Before You Give Up on Gluten

If you’re considering breaking up with bread, it’s important to verify whether it’s the right move for you. Recent studies have found a gluten-free diet to be associated with an increased risk of diabetes and heart disease. Before blindly joining the GF club, do your homework. 

Don’t self-prescribe.

It’s important to identify the root cause of your GI distress in order to determine the proper plan of action and identify long-term risks. Going gluten-free without a diagnosis can do more harm than good. 

Don’t trade junk for junk

Gluten-free isn’t synonymous with nutritious. Replacing a traditional cracker or cookie with a gluten-free cracker or cookie doesn’t magically turn a refined carb into a healthy one. 

Don’t have gluten guilt.

If you’ve determined that gluten and your body get along just fine, embrace it. Some of the longest-living, healthiest populations on earth enjoy diets rich in gluten-containing foods. 

Do get diagnosed.

It’s important to determine the cause of your symptoms, whether it’s a wheat allergy, celiac disease, NCGS, or somewhere else along the spectrum, as each diagnosis requires a different treatment plan. Pro-tip: Get tested before eliminating gluten from your diet, as a test’s accuracy relies on the presence of gluten. Going gluten free can lead to an inaccurate diagnosis.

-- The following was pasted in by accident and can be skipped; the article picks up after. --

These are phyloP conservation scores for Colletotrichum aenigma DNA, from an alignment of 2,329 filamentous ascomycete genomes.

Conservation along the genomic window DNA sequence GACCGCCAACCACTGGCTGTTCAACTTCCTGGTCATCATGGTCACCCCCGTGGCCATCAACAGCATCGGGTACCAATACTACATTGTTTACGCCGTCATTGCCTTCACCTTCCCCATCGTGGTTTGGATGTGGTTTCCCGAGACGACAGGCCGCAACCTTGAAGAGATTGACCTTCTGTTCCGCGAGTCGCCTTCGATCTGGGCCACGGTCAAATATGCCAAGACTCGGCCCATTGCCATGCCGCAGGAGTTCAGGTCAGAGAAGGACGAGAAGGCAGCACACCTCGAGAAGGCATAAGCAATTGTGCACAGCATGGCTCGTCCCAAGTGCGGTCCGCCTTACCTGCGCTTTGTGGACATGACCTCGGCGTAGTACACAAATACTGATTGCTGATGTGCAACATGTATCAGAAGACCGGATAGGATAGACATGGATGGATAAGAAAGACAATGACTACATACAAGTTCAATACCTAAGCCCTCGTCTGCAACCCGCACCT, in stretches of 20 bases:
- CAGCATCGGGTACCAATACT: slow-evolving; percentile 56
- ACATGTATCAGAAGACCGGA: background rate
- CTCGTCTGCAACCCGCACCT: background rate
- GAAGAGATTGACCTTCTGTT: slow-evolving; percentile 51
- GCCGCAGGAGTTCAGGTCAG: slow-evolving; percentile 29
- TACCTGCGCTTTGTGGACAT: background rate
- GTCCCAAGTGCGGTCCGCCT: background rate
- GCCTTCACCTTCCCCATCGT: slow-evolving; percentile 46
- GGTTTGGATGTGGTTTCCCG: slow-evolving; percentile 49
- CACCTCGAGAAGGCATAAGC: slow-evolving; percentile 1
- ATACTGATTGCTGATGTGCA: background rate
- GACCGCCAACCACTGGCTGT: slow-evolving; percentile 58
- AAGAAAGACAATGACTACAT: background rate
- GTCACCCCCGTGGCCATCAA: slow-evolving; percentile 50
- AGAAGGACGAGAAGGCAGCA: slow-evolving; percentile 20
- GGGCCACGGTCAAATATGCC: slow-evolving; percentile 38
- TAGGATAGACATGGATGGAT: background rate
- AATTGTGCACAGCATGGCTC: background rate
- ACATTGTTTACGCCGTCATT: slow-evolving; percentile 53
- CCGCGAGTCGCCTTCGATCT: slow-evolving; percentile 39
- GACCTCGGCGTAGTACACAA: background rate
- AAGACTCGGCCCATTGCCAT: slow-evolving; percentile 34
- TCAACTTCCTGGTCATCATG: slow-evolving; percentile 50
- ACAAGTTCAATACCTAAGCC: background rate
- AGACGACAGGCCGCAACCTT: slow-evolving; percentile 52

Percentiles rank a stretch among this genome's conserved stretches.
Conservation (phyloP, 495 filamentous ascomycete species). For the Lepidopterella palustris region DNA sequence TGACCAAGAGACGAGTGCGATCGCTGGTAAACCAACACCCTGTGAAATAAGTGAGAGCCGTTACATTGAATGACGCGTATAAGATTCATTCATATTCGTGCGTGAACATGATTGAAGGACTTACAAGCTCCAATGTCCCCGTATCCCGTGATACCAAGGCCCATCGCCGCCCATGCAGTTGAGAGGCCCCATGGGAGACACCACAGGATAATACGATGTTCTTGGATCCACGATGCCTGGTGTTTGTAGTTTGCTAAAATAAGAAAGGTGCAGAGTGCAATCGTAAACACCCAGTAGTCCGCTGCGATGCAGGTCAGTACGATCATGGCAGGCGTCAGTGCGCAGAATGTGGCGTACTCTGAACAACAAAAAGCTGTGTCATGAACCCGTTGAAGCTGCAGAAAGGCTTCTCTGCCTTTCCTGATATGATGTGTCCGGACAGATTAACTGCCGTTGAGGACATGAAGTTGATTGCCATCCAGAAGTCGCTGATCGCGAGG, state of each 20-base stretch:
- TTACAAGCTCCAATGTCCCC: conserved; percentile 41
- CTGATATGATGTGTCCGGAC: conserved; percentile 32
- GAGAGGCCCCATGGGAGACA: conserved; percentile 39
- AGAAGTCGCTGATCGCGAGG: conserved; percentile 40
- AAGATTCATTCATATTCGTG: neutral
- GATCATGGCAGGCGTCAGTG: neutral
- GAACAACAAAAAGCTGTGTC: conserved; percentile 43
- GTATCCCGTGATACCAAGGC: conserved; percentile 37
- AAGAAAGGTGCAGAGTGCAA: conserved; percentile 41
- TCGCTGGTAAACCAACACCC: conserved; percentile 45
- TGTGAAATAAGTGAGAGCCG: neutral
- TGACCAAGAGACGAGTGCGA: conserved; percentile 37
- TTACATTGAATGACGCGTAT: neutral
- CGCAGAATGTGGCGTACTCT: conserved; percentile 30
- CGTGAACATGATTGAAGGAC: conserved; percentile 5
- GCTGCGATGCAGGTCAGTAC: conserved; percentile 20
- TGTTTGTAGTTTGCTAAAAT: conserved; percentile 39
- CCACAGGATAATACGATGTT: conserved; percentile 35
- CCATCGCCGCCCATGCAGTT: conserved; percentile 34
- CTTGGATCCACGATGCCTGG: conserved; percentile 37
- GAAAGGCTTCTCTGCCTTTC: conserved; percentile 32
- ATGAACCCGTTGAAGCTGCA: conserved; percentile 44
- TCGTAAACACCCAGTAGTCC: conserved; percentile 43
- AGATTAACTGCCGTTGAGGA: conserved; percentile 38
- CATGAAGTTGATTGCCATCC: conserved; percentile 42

Do work with your doctor and dietitian.

Once diagnosed, you’ll need help to come up with an enjoyable diet and lifestyle plan customized to your diagnosis that you will be able to maintain. 

Do experiment.

Don’t wait for scientists to prove their pet theories—an answer may not be found in your lifetime. Instead, work with your doctor and dietitian to run your own experiments, and test your own theories. Keep a diary to track foods that spark GI distress versus those that are easily tolerated. Try an elimination diet and slowly reintroduce foods one-by-one to identify problematic ingredients. Pro-tip: Try out some of our favorite gluten-free Sun Basket recipes.

Do focus on whole foods.

Whether going gluten free is necessary or not, these common-sense rules of healthy eating will always be true. Continue to focus on whole, real foods that are as minimally processed as possible. Celebrate nutrient dense fruits, vegetables, nuts, seeds, legumes, and high-quality proteins as all of these items are innately gluten free. When it comes to whole grains, explore the diverse world of naturally gluten-free grains—such as millet, sorghum, buckwheat, amaranth, teff, and quinoa